Hello, Thanks for posting on the forum. I will try explaining the routes in two different ways as the circulatory system has been very well explained by Dr Smita Sarwan. The two different ways are gthe gastrointestinal pathway, and the urinary pathway. So starting with the digestive system, digestion begins in the mouth where food is acted upon by saliva and enzymes like amylase. The flow of saliva is set in motion by a brain reflex that sets in when we see of smell food. Amylase breaks down some of the carbohydrates (starches and sugars) in the food in the mouth itself and by the act of chewing food is broken down into small bolus. From the mouth, the food moves into moves the food into the throat or pharynx which is a common pipe for air and food. It divides into two: the food pipe and trachea and the epiglottis separates the two so that food mistakenly does not enter the windpipe or trachea. From the pharynx, food travels down a muscular tube in the chest called the oesophagus which is also called the food pipe. There are a number of muscular contractions called peristalsis which propels the bolus of food forward. At the lower end of esophagus, there is an esophageal spincter which acts as a gateway which allows food to enter the stomach and then squeezes shut to keep food or fluid from flowing back up into the esophagus. The stomach acts like a mixer grinder where the food churns and mixes with acids and enzymes like pepsin converting it into small digestible pieces. It leaves the stomach in the form of chime (a thick gravy like liquid) and enters the duodenum. At the lower end of stomach also there is another spincter which does not allow food to turn back once it enters duodenum. Duodenum is the first part of small intestine and the other parts are jejunum and ileum (the terminal part). Here the lining of the small intestine has many finger like projections called villi through which nutrients can be absorbed into the body. The small intestine is also in close proximity to the liver, gall bladder and pancreas which although are not directly related to the digestion but are important in secreting enzymes for digestion of food. Liver produces bile that helps the body absorb fat. Bile is stored in the gallbladder which acts as a storehouse until it is needed. The pancreas produces enzymes that help digest proteins, fats, and carbohydrates. Here in small intestine, maximum absorption of food occurs and then it passes into the large intestine which comprises mostly undigested food (and some water). At the junction of the small and large intestine there is a small valve which also acts as a gatecheck to avoid any food from moving back. The large intestine is made up of three parts: cecum, colon and rectum. Cecum is a pouch at the beginning of the large intestine that joins the small intestine to the large intestine and it has a finger like small pouch called appendix which is a vestigial organ and does not help in digestion. From the cecum, food moves into first the ascending colon then transverse colon and then the descending colon by regular peristaltic movements. Bacteria in the colon help to digest the remaining food products. Ultimately it reaches the rectum where feces are stored until they exit the body through the anus. You can have a further reading from the following site for reference (http://leavingbio.net/Human%20Nutrition/H uman%20Nutrition.htm ). Now coming to the urinary system, after the body has absorbed the nutrients and water, waste products are left behind in the bowel and in the blood. These waste products reach the kidneys through the blood vessels and systemic circulation. Urea is produced when foods containing protein are broken down in the body. Urea is carried in the bloodstream to the kidney. This urea is captured by the kidneys from the blood through tiny filtering units called nephrons which act just like a sieve. Here urea along with water and other waste substances, forms the urine as it passes through the nephrons and down the renal tubules of the kidney. From the kidneys, urine travels down two thin tubes called ureters to the bladder which is a balloon like organ. The bladder stores urine until it if full and then it expands and sends impulses to the brain through autonomic nervous system. The bladder has circular muscles which prevents urine from leaking. Signals from the brain cause the bladder muscles to tighten and thus squeezing urine out of the bladder. The digestive system works in syngery with the circulatory system to get the absorbed nutrients distributed through your body and thus helps in the growth of the body. I hope this helps. Take care and regards.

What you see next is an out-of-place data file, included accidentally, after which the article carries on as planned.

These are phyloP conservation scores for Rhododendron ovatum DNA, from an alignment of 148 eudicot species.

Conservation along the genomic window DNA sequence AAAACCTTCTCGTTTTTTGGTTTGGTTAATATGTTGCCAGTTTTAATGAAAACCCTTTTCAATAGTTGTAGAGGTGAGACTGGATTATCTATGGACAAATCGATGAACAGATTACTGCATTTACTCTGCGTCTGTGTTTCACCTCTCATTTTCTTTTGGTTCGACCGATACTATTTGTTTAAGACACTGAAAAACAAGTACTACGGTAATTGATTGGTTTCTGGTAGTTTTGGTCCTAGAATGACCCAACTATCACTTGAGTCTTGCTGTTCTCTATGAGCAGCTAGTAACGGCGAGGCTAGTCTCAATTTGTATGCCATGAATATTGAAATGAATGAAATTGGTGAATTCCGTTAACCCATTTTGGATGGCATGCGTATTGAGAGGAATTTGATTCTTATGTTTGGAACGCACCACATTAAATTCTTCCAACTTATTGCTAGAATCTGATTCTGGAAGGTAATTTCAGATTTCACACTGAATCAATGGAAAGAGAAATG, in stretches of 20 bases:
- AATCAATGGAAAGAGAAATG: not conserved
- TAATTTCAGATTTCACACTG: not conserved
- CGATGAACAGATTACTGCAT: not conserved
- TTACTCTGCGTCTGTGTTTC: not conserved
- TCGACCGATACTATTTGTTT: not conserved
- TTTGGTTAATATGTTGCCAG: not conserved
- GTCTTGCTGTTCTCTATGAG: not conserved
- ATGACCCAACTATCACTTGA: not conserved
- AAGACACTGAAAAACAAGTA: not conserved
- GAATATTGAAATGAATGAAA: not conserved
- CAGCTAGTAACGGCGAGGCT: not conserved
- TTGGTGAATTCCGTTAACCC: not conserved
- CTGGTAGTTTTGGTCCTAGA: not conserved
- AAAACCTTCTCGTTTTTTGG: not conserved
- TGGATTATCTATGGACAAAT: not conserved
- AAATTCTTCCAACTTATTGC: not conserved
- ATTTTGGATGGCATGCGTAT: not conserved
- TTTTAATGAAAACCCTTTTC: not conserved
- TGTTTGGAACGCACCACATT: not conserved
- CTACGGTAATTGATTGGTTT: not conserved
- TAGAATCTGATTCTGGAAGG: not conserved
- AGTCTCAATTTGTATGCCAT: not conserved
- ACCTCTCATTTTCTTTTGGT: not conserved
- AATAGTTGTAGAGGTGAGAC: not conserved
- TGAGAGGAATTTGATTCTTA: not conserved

Comment by Dominique on Sun 12, Jun 2011 12:19pm:
How do you get from the distal ileum, go through the mucosal membrane and enter the bloodstream via the Superior Mesenteric Vein. How exactly does that work?